Speak Up. Be vocal for your own child, but also for all the students. Join the PTA, if you haven’t already, and don’t be afraid to voice your opinion. Being shy won’t cut it when your child’s educational success is on the line. Call the school administrators, ask questions, demand answers, and if necessary, be that over-involved parent that borders on annoying.

Show and Tell. Show the administrators the research and ask what is being done to change the way they handle their students. If you are uncomfortable with your understanding of your local policies, ask other parents, teachers, or the administrators for help. It’s critical for you to be your child’s advocate and to seek even distribution of disciplinary policies.

“Once they (suspensions) become automatic, we’ve really hurt that child’s chances to receive a high school diploma,” said Dr. Doug Otto the superintendent of Plano Independent School District in Texas in an interview with the New York Times. Just one school suspension can decrease the chances of graduating.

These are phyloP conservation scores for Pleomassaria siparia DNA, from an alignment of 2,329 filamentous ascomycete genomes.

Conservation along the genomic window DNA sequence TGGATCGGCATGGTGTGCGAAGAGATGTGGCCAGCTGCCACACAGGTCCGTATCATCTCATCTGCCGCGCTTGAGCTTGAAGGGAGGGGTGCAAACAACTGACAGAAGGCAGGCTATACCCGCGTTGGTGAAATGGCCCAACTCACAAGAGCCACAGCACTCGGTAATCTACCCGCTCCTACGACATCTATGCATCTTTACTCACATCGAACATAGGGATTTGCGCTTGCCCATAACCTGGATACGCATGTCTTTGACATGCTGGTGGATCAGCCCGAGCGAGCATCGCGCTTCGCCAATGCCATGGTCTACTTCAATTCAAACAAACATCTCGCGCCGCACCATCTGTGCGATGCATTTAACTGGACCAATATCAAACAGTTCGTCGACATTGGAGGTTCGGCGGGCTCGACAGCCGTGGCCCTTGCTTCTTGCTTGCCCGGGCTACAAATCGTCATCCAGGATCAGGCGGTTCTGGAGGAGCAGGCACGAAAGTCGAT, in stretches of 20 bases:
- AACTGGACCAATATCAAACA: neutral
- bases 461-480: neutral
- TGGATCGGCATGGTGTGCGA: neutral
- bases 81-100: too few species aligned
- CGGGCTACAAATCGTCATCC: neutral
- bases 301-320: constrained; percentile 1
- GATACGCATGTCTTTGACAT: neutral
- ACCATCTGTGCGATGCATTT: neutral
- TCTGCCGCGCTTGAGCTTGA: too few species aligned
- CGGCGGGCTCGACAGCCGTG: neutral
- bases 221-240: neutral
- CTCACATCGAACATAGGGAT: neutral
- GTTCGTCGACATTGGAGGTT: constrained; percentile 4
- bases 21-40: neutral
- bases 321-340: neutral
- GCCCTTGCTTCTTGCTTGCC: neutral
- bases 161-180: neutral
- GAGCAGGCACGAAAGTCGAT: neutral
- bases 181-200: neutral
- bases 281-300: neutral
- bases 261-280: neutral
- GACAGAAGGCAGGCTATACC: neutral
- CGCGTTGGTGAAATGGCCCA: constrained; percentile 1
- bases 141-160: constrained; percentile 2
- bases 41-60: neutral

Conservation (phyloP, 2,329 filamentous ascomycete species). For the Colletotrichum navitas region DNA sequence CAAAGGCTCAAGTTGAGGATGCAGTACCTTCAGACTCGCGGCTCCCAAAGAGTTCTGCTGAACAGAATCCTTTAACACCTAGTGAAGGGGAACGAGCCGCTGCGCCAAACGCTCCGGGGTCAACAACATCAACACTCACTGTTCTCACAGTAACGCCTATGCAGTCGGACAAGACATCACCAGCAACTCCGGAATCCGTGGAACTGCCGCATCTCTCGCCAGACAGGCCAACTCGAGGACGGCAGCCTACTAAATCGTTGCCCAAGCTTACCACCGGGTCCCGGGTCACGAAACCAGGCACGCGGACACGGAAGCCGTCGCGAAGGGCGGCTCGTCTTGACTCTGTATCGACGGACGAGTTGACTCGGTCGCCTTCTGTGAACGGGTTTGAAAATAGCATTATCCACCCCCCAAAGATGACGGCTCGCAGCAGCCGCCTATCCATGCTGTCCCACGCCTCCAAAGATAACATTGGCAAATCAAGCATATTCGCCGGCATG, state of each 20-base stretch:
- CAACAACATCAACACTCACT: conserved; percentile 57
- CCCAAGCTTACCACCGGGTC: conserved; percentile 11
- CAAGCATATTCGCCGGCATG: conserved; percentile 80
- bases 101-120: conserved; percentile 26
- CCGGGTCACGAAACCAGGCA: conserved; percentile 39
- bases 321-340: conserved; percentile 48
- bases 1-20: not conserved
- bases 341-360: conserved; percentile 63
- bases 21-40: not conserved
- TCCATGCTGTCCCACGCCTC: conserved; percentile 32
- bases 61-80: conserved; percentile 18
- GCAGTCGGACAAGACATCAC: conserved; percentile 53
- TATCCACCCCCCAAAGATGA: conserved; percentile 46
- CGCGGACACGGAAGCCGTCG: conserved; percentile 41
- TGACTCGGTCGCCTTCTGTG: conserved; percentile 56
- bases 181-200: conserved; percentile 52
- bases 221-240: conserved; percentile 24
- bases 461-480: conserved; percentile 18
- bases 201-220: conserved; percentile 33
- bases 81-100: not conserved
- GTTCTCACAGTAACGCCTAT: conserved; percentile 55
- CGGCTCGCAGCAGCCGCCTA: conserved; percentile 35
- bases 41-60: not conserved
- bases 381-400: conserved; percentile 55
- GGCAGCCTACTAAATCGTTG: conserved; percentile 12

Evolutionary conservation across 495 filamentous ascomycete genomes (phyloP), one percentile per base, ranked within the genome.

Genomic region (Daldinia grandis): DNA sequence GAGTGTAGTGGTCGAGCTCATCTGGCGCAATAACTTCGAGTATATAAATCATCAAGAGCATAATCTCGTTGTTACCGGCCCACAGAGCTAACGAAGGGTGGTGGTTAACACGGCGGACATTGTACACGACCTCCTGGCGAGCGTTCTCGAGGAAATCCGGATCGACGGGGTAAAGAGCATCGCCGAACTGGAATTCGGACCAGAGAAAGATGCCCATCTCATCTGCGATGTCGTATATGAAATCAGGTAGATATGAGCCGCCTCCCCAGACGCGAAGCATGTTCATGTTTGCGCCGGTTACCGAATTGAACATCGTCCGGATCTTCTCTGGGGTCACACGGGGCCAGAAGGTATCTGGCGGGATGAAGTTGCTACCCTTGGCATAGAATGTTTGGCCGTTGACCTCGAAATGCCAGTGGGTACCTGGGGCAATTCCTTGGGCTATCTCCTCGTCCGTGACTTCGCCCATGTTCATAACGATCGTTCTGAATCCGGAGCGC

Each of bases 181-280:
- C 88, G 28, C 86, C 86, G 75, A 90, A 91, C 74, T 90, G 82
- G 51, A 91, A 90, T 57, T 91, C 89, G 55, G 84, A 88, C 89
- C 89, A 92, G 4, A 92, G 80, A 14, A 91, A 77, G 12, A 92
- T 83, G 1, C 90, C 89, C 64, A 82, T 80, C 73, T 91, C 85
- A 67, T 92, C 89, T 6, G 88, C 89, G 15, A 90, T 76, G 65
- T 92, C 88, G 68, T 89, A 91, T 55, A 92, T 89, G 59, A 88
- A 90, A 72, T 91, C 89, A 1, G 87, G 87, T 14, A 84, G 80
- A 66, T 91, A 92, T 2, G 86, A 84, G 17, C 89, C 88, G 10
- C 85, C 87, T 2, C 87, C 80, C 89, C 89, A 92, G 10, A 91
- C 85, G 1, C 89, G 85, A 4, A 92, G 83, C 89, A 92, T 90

Although teenagers need and demand more independence until they are 18, it’s still your job to know what is happening in school and to intervene on their behalf whenever necessary. Your child’s future depends on your advocacy for them today.

This article was originally published on Mamiverse.

Are Hispanics Just an Abstraction for ‘Time’ Magazine?

Are Hispanics Just an Abstraction for 'Time' Magazine?Back in February, when Time Magazine graced its cover with a group of Latinos and correctly predicted that the Latino voter would define this election, I was hopeful that something in mainstream media might be changing.